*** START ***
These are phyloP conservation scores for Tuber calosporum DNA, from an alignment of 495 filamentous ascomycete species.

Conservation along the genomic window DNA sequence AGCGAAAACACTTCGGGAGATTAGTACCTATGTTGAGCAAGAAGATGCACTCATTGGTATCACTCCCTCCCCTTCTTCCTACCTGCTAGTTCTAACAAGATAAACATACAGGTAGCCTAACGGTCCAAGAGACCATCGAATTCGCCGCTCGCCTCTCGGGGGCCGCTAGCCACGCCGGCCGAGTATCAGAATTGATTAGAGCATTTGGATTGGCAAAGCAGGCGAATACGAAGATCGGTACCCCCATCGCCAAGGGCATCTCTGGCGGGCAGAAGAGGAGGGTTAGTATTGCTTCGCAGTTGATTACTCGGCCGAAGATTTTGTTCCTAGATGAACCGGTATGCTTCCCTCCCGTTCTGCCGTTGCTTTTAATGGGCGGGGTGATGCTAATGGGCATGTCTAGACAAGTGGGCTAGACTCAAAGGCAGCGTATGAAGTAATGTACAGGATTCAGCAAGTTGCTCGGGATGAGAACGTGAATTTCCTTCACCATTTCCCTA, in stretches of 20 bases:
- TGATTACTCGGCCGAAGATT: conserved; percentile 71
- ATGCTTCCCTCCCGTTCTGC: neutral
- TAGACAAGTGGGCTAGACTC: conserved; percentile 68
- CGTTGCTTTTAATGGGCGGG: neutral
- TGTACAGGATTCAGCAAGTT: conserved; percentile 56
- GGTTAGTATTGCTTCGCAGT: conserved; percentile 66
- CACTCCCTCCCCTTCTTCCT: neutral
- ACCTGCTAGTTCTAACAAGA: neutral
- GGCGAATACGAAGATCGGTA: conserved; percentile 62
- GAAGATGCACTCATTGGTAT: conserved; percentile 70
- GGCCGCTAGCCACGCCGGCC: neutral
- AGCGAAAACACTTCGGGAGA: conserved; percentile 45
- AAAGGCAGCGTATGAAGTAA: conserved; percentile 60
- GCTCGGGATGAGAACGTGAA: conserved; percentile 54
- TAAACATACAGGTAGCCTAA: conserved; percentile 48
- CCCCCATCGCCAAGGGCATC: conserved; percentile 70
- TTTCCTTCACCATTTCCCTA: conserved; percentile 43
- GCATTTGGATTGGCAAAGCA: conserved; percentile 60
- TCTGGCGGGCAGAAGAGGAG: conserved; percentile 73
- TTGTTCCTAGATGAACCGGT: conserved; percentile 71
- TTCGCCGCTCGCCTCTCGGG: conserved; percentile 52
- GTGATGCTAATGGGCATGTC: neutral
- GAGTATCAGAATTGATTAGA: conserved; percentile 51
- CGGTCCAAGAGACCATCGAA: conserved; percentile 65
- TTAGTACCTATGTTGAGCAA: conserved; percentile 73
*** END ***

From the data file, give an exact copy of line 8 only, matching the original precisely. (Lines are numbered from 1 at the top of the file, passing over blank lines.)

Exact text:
- GGTTAGTATTGCTTCGCAGT: conserved; percentile 66